“For years, the leanest manufacturers have relied on “just in time” shipments of supplies from all around the globe, sometimes to the point that parts go straight from the loading dock to the assembly line.
“Companies no longer waste money funding expensive stockpiles, but they are vulnerable to supply chain disruptions like the Japanese tsunami in 2011. As the supply of parts dried up following the disaster, Japanese carmakers in the US slashed production and the Federal Reserve blamed the crisis for setting back the economic recovery.
“Corporations, government and investment firms have established the same kind of practices in finance, too, and one of the most important suppliers of just-in-time finance, the multi-trillion dollar money market fund industry, is urgently in need of reform. The bankruptcy of Lehman Brothers in 2008 was the earthquake that showed the modern financial supply chain is dangerously fragile.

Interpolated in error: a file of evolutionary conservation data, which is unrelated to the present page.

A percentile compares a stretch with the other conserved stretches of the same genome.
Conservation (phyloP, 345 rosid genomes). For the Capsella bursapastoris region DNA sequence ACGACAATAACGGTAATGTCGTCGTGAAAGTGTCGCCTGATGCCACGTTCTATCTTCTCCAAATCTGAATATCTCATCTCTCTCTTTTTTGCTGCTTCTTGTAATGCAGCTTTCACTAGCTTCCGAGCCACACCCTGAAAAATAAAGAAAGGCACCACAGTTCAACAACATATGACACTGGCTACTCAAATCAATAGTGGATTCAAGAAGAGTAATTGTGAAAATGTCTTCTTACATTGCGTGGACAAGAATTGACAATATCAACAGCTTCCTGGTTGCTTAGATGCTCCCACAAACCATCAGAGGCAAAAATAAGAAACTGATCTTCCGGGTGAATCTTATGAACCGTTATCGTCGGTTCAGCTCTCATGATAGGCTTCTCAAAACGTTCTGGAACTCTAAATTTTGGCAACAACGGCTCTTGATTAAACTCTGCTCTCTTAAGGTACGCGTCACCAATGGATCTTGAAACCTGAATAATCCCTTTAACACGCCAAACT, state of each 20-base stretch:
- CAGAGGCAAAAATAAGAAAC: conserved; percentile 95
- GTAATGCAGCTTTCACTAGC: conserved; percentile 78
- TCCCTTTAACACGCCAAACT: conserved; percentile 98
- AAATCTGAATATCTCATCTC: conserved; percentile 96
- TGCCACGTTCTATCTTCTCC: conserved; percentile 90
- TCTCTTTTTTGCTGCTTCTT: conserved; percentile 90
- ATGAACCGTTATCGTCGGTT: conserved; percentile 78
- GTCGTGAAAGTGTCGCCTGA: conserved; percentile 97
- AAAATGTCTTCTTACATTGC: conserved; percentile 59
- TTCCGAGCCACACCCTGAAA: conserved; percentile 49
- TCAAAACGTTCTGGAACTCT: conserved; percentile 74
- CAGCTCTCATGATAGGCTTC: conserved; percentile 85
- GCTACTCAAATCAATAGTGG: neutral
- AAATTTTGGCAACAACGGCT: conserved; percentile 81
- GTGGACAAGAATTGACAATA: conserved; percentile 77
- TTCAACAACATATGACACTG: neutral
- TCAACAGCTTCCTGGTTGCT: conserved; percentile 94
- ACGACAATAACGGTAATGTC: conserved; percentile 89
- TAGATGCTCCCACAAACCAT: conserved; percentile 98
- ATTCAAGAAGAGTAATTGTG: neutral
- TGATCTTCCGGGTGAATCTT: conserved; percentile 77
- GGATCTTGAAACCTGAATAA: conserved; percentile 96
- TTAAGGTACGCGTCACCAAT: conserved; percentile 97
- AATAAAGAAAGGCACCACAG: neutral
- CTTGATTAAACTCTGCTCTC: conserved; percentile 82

“In the US alone, more than 60m retail investors, companies and other institutions have invested $2.6tn in money market funds (MMFs). This is a giant pool of money that gets lent out at short durations, in the commercial paper market where companies borrow to cover routine expenses like payrolls, to municipalities who borrow to cover seasonal shortfalls in tax revenues, and in the repo market where hedge funds and others finance big trading bets.”
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